Admittedly, I know nothing about this topic. I’ve had three great hospital births, and have never felt the need to explore the homebirth option. That said, I am fascinated with homebirth stories! If you’ve ever wondered about giving birth at home, read on for some experiences and resources from a few of my readers.
First, a guest post from Audrey.
Chux pads: check.
Perineal bottle: check.
Mesh panties: check.
Sterile cord clamps: check.
All the way prepared? Maybe.
I remember receiving my birth kit in the mail and sorting through it, wondering what in the world we were going to use all of these things for! Some of them were obvious, of course, but really, flexible straws? (I found out later they were simply for making hydration easier on me during labor. 🙂 )
I grew up with a mom who was a nurse and now works in Labor & Delivery, but wanted homebirths herself, and many of my friends’ parents had homebirths. I knew I did not want the intrusive procedures, did not want to have to fight for my birth plan, and liked the idea of the privacy and security of my own bedroom. So, we opted for homebirth.
Though I have never experienced anything else, I do remember thinking during labor, “If I were in a hospital right now, I would have an epidural.” At the time, that was a glorious dream. To be rid of this pain? But truly, I was grateful that I did not have that option. In my lucid moments, I did not want an epidural, and I would have regretted it later; simply not having the option “saved” me. I also remember thinking, two days after my daughter was born, “Wow, I would have to pack up all our stuff right now, then ride thirty minutes home in the car with my baby in a carseat right now, if I were in the hospital.” So glad that wasn’t my experience!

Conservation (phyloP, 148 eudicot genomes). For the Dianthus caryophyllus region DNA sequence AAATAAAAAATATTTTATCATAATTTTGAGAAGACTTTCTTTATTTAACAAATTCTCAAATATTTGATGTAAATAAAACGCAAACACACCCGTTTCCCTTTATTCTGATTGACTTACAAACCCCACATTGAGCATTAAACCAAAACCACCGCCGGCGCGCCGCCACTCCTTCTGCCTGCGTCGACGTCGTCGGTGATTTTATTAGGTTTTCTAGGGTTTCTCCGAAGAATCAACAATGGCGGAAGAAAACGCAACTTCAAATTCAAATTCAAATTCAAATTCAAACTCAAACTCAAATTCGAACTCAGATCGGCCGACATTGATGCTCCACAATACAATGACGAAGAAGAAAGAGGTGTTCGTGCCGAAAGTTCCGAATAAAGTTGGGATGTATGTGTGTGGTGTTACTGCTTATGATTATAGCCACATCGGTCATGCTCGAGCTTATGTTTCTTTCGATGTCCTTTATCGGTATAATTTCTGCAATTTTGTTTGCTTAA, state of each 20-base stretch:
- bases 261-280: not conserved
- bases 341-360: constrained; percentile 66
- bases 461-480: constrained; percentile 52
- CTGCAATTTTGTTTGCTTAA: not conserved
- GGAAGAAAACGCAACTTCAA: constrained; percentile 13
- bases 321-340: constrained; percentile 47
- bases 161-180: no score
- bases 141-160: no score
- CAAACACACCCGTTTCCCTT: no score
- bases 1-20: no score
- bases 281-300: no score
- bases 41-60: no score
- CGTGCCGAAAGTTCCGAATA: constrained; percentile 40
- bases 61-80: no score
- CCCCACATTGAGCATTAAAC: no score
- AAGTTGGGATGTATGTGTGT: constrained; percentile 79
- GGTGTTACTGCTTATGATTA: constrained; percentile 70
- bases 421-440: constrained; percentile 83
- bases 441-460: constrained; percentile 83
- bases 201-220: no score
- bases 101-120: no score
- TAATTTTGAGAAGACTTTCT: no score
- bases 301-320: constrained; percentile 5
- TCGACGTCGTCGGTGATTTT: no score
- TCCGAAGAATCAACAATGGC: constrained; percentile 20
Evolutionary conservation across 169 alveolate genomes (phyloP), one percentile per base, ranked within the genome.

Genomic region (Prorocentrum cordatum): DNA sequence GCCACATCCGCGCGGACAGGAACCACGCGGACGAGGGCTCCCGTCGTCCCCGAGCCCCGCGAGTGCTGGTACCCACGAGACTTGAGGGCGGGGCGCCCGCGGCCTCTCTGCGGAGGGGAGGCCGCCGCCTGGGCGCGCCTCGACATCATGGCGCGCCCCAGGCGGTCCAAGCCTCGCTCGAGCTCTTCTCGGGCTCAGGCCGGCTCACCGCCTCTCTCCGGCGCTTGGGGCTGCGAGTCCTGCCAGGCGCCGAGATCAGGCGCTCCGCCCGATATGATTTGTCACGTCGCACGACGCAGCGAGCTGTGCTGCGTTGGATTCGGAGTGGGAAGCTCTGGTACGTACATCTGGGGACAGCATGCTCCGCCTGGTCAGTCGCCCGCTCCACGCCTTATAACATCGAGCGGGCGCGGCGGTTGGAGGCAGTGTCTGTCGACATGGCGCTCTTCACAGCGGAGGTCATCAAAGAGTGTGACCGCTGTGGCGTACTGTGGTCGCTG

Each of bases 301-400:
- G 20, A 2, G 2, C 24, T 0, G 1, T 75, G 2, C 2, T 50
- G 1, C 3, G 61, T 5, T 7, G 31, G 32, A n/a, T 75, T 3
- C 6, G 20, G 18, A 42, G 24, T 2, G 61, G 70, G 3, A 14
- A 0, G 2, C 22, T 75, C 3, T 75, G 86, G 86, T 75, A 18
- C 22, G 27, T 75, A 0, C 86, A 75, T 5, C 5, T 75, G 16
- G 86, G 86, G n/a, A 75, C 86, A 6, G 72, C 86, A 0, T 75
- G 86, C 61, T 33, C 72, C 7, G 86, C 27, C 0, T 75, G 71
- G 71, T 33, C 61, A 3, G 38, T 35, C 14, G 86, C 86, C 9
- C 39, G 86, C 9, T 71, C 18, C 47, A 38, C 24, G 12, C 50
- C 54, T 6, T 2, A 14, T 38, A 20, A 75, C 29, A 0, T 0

Even though I could name so many positives about the homebirth experience, I still contemplated going to the hospital when I found out we were expecting again. We were concerned about finances, I still remembered the pain and wondered if an epidural would really be so bad, and both of us would like the emergency equipment and personnel “just in case.” So I asked someone at my church about her experience. She had recently given birth at home for the first time, after having four births in the hospital, all with the same midwife. If her care provider was the same, she would truly be able to give me the situational differences, and she did! She said it was night and day.
Her babies were big (mine was 9lbs, so this was important!), and they had to come in and prick their heels to check blood sugar all the time. They interrupted her sleep. She had to share a room with another postpartum mother once (GROSS). She wasn’t at home, enjoying her baby in peace. I was convinced. After our midwife left my birth, we were alone for over 12 hours, with no interruptions, nothing to disturb our getting-acquainted and getting-sleep time.
That said, we’re planning for homebirth #2 right now, and I’m looking forward to seeing how things are the same and how they are different, but so grateful to know that I will have good care and the freedom to be a new mommy.
Audrey is the stay-at-home mother of one Little Girl, a Marine wife, and a hopeful writer. She blogs about life lessons and gleaning wisdom from older women, inspired by her great-grandmother, Big Mommy. Baby #2 (and, she keeps hoping, #3!) will arrive sometime this November. Oh, and if she could recommend anything for new moms, it would be Earth Mama Bottom Balm. Aaaahhhh, the relief. Sitz bath herbs work wonders too!
Other homebirth posts and resources:
- An amazing story of giving birth at home… and the midwife arriving 15 minutes after said birth!
- Older siblings witnessing birth.
- Another beautiful homebirth story, complete with seven hours of pushing!
- Reasons to consider homebirth: Part 1 and Part 2
Again, I can’t comment personally on the safety, feasibility, or logistics of a homebirth. Those of you who have experience can enlighten the rest of us in the comments. 😉 Feel free to ask questions and have a great discussion, but let’s (as always) keep it respectful!